Posted by: mlawrencekey | April 28, 2008

Adam and Eve story

My bigger book project is still looming and I’m working away at it, but it’s nice to be able to seize inspiration every once in a while and just run with something new and fresh. 

I woke up one morning recently with a dream still vivid in my mind: I’d dreamed of Adam (yes, the famous one from the Bible) and he was mourning his wife’s death–the first death he’d ever seen from old age. 

I don’t know if anyone’s ever done this angle before (though I’d be willing to bet that they have) but I thought I’d give it a try. Its earthiness and direct-ness reminds me quite a bit of Frederick Beuchner, actually (which is a high compliment, in my mind). Anyway, if I ever finish it, I’ve definitely got some markets (some paying and some not paying) that I’ll be sending it off to. 



  1. he was mourning his wife’s death–the first death he’d ever seen from old age.

    Poignant image.

    Yes, please do write that.
    (and let me take a peek!)

  2. Hmmm…. the last CD by Daniel Amos was called “Mr. Beuchner Dream”. But it wasn’t about Adam. Interesting.

    I like the idea of this story. You kind of have to wonder if that was the moment that Adam realized the full weight of the fall. If he had just spoke up back in the garden, this would have never happened. Sure, there was murder in the world at that time (or was there? I can’t recall which happened first), but to watch someone just die from old age for he first time, that has to weigh on you….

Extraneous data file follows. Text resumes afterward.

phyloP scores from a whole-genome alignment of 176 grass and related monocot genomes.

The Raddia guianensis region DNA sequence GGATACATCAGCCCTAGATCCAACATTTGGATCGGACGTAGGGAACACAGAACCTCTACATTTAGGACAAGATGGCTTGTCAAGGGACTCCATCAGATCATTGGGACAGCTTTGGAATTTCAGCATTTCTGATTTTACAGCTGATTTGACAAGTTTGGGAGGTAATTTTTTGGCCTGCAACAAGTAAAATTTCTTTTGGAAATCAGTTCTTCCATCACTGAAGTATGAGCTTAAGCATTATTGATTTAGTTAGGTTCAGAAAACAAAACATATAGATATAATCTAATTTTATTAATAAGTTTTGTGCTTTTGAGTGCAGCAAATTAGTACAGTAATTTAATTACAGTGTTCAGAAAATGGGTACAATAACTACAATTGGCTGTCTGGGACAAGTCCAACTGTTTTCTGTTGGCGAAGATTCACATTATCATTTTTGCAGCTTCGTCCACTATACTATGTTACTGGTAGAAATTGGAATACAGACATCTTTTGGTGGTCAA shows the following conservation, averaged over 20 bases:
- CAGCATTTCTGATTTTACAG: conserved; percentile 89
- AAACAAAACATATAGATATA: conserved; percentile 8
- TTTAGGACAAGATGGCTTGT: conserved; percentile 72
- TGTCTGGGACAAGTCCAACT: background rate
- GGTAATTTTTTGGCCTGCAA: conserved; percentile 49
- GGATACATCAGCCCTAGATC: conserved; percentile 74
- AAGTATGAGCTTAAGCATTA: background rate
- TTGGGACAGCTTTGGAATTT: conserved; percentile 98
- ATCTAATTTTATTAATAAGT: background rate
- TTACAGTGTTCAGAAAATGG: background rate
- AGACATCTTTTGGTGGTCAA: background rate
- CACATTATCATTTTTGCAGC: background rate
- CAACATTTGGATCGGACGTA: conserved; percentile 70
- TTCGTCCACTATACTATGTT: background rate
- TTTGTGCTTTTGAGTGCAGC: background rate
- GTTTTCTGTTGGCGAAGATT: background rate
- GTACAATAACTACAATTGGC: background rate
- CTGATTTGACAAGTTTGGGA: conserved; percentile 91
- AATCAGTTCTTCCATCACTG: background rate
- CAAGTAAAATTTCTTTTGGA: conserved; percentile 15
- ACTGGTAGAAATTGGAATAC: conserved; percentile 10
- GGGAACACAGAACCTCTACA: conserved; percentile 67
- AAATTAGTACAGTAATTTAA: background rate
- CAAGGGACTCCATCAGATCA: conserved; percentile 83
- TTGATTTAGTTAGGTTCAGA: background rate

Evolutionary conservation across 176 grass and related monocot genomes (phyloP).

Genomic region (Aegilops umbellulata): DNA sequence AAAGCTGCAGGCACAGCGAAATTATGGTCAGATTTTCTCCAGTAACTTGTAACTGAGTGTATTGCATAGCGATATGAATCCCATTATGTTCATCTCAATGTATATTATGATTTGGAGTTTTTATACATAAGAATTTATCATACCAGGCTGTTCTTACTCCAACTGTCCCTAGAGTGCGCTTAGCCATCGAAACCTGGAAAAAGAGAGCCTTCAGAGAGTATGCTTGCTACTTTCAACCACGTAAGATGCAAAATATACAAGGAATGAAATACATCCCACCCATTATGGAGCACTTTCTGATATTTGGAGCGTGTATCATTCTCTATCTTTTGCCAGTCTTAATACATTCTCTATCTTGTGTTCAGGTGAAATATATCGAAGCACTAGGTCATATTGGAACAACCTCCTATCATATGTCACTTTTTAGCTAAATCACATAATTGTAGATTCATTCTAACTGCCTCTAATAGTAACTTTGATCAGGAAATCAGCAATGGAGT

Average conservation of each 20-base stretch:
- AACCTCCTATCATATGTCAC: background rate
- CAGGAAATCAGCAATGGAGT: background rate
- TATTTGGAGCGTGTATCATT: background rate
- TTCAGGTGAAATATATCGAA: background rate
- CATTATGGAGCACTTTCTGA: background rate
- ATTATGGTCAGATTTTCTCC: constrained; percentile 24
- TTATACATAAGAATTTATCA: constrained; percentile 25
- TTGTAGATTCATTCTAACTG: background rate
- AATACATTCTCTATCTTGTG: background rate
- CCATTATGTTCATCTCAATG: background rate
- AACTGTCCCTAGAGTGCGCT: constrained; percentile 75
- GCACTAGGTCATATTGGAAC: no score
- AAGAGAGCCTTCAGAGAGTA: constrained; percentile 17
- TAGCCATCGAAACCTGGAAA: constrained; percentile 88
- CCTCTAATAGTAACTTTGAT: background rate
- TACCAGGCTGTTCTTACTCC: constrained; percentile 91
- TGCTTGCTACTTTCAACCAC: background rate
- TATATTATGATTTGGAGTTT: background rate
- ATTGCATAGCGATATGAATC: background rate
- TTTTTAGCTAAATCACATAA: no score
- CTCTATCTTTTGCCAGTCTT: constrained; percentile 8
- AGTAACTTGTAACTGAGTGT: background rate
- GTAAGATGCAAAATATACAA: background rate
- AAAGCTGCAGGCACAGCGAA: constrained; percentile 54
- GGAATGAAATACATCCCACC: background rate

3. I plan to take another look at it once I get a bit more freed up with a couple other writing projects going on. If/when I get it published, I’ll post a link to it here in the blog (but if you want, I’ll send anybody who wants the story before that)

  4. Matt, thanks for the comment.

    Yes, murder had been seen before–but not death from old age.

    Anyway, I definitely plan on exploring it further in the near future. I’ll let you know when it’s finished (and hopefully gets published)

  5. Nice idea, Micah. Very moving.

    I heard a program on NPR about 6 or 7 years ago. It was a fictional narrative by Cain, who was over 800 years old at the time. He lived in a world filled with great civilizations, all descended from his parents.

    There had been so many generations since he killed Abel that it seemed more legendary than historical. Indeed, it had been so many years that he had to wonder if it were real when he thought about it himself. He was reflecting on the death of his brother and the terrible life he led afterwards. As he faced his own mortality, he lived in a world where the most important event of his own life was so long ago that it might as well have never happened.

    Very interesting stuff.

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